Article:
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Licensing revenue flat, movies still stars of show
Source: AZCentral - David Lieberman of
USA Today (original article no longer available)
NEW YORK - Marketing executives expect a sense of traditionalism, of retreating to the tried-and-true, to pervade this week's Licensing 2005 International trade show - the leading showcase for the licensed goods about to hit the shelves at stores that traffic in pop culture.
After years of consolidation in retailing, including the recent merger of Kmart and Sears, it's harder than ever for studios, sports merchandisers and other companies to find store managers who'll risk stocking up on toys, clothing, lunch boxes, backpacks and other items plastered with images from movies or TV shows that might bomb.
And everyone's having a hard time figuring out what toys will interest kids who are dazzled by the fast-growing world of video games. So they are taking a more conservative approach they hope is safer.
"Retailers are putting their focus on properties that have a heritage, that are classics," says Sony Pictures Consumer Products' Juli Boylan. "Films have such a short life, they're often too much of a risk for retailers. It's so competitive."
As a result, the convention will be dominated by familiar images including Superman's "S" shield, Marlon Brando's face from "The Godfather" and vintage Pepsi logos. Baseball greats Hank Aaron and Reggie Jackson also will show up at the show to support apparel and sports merchandise licensed by a group called "Baseball's 500 Home Run Club."
"There will continue to be breakout properties," says Debra Joester of licensing agency The Joester Loria Group. "But it takes a lot more work and strategic vision than ever. Logo slapping (on merchandise) doesn't excite consumers."
Total licensing revenue grew less than 1 percent, to $5.85 billion, last year, according to a study out today from the International Licensing Industry Merchandisers Association (LIMA).
Most of the gains came from entertainment, which benefited from movie sequels led by "Spider-Man 2" and "Shrek 2."
Fashion and sports brands generated less excitement.
"Higher-end merchandise is a treat - and money has been tighter," says LIMA President Charles Riotto. "A lot of the sports apparel was being sold as fashion merchandise. That's pretty much run its course. It's a trend business."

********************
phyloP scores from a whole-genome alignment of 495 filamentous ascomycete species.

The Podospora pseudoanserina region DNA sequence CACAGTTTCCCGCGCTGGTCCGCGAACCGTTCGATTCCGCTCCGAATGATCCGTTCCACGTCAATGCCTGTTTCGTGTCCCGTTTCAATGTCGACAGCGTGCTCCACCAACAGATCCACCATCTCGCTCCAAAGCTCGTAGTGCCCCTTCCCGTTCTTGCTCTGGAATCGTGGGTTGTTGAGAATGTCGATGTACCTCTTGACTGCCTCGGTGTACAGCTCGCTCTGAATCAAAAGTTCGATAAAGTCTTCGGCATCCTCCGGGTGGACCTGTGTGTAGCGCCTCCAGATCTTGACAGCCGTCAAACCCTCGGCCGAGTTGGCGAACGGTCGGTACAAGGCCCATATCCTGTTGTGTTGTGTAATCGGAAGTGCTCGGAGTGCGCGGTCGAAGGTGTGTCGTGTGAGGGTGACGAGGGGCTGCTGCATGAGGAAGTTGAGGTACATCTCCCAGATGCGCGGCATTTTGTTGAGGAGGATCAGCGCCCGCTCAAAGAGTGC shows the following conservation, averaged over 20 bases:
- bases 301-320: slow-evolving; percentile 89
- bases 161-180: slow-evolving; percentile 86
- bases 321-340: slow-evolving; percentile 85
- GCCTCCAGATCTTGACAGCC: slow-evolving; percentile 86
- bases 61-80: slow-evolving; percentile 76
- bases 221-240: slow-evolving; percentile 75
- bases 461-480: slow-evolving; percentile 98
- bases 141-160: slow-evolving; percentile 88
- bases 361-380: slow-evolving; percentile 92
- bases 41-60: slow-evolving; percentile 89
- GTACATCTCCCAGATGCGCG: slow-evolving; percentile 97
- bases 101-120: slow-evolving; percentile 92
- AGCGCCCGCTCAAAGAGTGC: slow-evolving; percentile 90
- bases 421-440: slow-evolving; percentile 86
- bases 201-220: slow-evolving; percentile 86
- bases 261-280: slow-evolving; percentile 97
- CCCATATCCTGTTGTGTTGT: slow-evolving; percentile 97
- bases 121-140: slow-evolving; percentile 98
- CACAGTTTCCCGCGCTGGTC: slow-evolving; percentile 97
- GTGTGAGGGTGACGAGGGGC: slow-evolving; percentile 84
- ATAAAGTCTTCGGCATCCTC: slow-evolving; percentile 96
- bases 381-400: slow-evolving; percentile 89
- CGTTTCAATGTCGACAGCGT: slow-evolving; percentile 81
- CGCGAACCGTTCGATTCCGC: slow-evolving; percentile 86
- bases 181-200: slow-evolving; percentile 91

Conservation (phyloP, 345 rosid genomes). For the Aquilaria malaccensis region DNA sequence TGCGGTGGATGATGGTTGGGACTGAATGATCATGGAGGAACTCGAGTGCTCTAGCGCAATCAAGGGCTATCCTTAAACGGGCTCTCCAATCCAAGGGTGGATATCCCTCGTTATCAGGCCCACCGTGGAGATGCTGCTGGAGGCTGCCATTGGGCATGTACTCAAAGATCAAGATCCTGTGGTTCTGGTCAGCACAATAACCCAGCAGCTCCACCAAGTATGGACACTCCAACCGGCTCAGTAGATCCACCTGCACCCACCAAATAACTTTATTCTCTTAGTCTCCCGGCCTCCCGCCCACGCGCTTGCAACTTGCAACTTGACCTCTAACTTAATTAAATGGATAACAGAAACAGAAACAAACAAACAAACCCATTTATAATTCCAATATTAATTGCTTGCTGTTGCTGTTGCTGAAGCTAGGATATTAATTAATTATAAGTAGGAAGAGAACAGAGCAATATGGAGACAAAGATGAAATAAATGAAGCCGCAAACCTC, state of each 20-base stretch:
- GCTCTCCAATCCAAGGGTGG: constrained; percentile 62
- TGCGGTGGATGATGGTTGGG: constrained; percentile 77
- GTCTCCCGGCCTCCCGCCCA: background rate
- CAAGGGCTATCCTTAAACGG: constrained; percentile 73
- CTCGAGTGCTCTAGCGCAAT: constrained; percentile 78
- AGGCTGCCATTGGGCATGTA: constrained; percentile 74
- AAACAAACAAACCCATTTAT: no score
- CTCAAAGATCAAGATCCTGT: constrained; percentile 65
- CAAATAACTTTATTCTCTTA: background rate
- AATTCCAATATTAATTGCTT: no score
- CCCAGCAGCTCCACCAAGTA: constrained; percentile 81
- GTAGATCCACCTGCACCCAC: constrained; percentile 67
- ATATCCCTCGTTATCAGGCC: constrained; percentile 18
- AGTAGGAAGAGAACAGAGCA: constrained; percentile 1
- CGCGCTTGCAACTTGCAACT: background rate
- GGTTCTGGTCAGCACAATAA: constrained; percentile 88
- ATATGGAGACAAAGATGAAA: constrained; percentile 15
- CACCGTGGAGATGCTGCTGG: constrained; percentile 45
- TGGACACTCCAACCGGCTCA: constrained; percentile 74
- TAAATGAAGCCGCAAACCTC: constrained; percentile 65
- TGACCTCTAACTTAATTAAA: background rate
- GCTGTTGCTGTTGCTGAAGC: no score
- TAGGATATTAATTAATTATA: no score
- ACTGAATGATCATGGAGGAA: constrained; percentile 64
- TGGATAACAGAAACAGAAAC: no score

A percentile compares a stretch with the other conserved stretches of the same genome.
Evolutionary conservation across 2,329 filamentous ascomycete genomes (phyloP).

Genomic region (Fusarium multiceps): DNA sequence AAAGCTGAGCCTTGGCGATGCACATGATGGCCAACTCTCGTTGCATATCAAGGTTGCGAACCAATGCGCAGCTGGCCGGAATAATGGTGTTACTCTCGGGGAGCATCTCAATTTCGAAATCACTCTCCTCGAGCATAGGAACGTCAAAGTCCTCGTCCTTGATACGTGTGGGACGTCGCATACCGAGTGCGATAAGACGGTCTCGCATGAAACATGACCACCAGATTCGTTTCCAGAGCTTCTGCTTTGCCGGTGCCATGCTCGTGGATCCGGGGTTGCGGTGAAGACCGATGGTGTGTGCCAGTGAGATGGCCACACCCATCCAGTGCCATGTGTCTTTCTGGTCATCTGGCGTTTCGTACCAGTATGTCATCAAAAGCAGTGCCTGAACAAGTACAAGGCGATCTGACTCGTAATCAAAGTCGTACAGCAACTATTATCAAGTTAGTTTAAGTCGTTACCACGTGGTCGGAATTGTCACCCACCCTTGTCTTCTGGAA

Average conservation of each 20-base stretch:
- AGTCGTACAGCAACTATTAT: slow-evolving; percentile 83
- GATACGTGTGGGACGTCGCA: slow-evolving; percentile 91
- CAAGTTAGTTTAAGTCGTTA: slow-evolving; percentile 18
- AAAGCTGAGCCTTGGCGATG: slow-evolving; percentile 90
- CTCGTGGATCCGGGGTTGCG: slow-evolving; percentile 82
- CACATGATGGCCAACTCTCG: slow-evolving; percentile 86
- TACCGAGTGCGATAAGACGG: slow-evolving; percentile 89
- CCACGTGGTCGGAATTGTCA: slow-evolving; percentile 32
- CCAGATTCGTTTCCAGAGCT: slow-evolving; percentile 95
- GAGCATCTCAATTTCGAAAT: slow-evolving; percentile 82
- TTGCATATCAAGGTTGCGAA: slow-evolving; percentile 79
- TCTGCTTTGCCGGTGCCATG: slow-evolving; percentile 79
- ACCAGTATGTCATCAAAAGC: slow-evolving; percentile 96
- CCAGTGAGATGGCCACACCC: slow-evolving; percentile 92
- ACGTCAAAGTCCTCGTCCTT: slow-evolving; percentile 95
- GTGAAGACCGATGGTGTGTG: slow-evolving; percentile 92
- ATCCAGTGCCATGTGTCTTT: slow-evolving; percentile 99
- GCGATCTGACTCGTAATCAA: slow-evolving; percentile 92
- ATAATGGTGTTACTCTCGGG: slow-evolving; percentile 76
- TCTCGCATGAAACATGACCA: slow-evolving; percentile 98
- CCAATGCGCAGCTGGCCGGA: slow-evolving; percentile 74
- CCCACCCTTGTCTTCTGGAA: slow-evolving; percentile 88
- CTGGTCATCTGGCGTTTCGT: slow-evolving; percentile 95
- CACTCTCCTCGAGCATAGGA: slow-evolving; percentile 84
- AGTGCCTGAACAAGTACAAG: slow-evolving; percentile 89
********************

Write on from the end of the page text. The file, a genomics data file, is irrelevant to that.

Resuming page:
Yet he's optimistic that things will pick up this year. "Corporations are looking for every edge they can get to increase brand awareness," Riotto says.
For example, Pepsi hopes to add fizz to its image by reminding consumers of old logos and slogans such as "More bounce to the ounce" and "Uh-huh."
Johnson Publishing also will jump into the licensing business with hopes of striking deals with clothing, DVD, music, financial service and toy companies interested in identifying with the publisher's Ebony magazine.
"It's such a historically deep name in the African-American community and gives us an opportunity to expand the brand," says CEO Linda Johnson Rice. "This could be a good revenue stream for us."
Nonprofit organizations including the Sierra Club, ASPCA, World Wildlife Fund and Save the Children also will be flocking to the show in search of deals for apparel and other goods.
Sports fans will discover opportunities to buy merchandise from organizations that hope to generate more excitement in the USA, including European and Asian soccer teams, sumo wrestling and the Professional Bull Riders.
But as usual, entertainment properties, especially films, still are likely to grab most marketers' attention.
Coming off last weekend's successful opening for "Batman Begins," Warner Bros. plans to rev up the hype machine for "Superman Returns" in June 2006.
The studio hopes to make the famous "S" shield ubiquitous, appearing on everything from pajamas to cashmere sweaters. Mattel's toy line will encourage kids to identify with the Man of Steel. For example, a Superman costume will inflate to mimic his muscles.
"We bring retailers in very early to make these projects into events at the retail level," says Warner Bros. Consumer Products' Brad Globe. "The movie's the launching pad. Then we focus on all the things we can continue to do," including a Superman animated TV series.
Sony Pictures Animation has a lot riding on its first flick, due September 2006: "Open Season", a story about a grizzly bear (with Martin Lawrence's voice) and a mule deer (Ashton Kutcher).
"It's about animals, and kids just love that," Boylan says. "It's a natural for plush (toys), and plush is very young."
Meanwhile, Viacom's coming to the licensing show with offers it hopes merchandisers can't refuse: clothing, collectibles and other goods tied to "The Godfather." It also hopes to generate interest in a live-action version of the classic children's story "Charlotte's Web," due in 2006, and in the Internet's popular Neopets, a business Viacom just bought.
"You have to figure out how to manage a portfolio of properties," says Nickelodeon & Viacom Consumer Products' Leigh Anne Brodsky. "There's a lot of enthusiasm for brands off the big and small screen. People want a piece of that brand. Ten or 15 years ago it was more about the toy."
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